As part of a novel and possibly precedent-setting attack on a competitor's pricing claims, Food 4 Less Stores plans to seek a court order Tuesday prohibiting Lucky Stores from calling itself the "low price leader."
Lawyers for Food 4 Less said they will amend a $100-million false-advertising lawsuit filed against Lucky in March by seeking an injunction that would bar Lucky from calling itself the "low price leader every day."
Food 4 Less contends that overall prices at its warehouse stores are lower than Lucky's and that the Lucky ads are therefore false.
Industry analysts said a lawsuit on price comparisons is virtually unprecedented in retailing.
"If Food 4 Less wins the suit, it could start a major trend in the industry," said Gary Giblen, a supermarket analyst at PaineWebber. "A number of retailers would begin to turn to the courts to resolve pricing issues and other disputes."
The litigation is the latest salvo in an escalating price war among supermarket chains in the Southland. Lucky, a subsidiary of Salt Lake City-based American Stores, operates 239 stores in Southern California. La Habra-based Food 4 Less runs 28 discount supermarkets under the Food 4 Less name in Southern California, and also operates 24 Boys, 15 Viva and 133 Alpha Beta stores in the region.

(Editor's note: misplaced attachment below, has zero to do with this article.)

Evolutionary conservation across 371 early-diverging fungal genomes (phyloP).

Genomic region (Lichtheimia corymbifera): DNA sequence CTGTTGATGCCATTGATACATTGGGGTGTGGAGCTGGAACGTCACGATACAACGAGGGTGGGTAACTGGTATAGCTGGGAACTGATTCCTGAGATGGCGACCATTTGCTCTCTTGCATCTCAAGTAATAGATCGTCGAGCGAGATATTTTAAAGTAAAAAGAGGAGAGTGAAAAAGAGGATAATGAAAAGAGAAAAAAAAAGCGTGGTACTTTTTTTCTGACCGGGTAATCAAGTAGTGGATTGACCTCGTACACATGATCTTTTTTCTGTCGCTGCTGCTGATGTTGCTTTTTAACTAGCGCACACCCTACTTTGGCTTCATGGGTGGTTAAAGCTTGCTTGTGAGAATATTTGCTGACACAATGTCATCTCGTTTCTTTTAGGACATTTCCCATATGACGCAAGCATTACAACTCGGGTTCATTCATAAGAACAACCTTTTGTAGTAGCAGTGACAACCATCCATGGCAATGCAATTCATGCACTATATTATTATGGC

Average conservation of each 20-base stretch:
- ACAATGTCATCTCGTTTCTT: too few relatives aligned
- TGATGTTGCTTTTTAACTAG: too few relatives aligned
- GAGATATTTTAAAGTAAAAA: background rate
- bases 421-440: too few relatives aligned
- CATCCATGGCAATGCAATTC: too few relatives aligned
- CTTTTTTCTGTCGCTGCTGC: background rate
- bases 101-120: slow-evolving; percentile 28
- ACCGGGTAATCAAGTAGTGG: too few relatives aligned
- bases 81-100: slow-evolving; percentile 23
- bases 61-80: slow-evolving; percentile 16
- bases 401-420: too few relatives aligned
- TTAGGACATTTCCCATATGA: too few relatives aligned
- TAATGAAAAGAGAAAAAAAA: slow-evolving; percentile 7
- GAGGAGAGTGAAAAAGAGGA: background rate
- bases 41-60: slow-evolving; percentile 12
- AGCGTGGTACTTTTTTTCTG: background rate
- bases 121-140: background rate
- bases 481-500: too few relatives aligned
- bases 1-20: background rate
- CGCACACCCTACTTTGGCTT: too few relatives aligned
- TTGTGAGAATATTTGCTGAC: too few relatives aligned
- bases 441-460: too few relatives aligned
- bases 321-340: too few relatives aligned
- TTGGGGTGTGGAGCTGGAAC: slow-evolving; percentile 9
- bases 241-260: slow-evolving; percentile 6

The dispute involves an advertising campaign Lucky launched in February, 1993, when it announced it was lowering prices on 2,500 items.
Lucky spokeswoman Judy Decker said Lucky had compared its prices to those of Alpha Beta, Vons and Ralphs, but had never run ads comparing them to those at Food 4 Less warehouse stores. She also said the Lucky advertisements are based on a price survey conducted by an independent company four to five times a year.
"We contend that their case is without merit, and we are confident that the integrity of our advertising will be upheld in court," Decker said. Lucky has asked the court to dismiss the suit, contending there is insufficient evidence.
In seeking the injunction, Food 4 Less says Lucky's allegedly false advertisements are hurting consumers.
"These unfair and anti-competitive practices must be stopped in that they not only affect the financial well-being of the marketplace by improperly destroying competition, but they also harm consumers throughout the state . . . and undermine the trust and confidence that the public places in the advertising of major supermarket chains," it said.
But Henry Clark, a business ethics professor at USC, said Food 4 Less could benefit even if it loses the suit. "This is part of a (Food 4 Less) strategy to get more publicity," he said.
Clark added that the Southland's supermarket industry will monitor the legal dispute closely because a ruling could affect future advertising practices.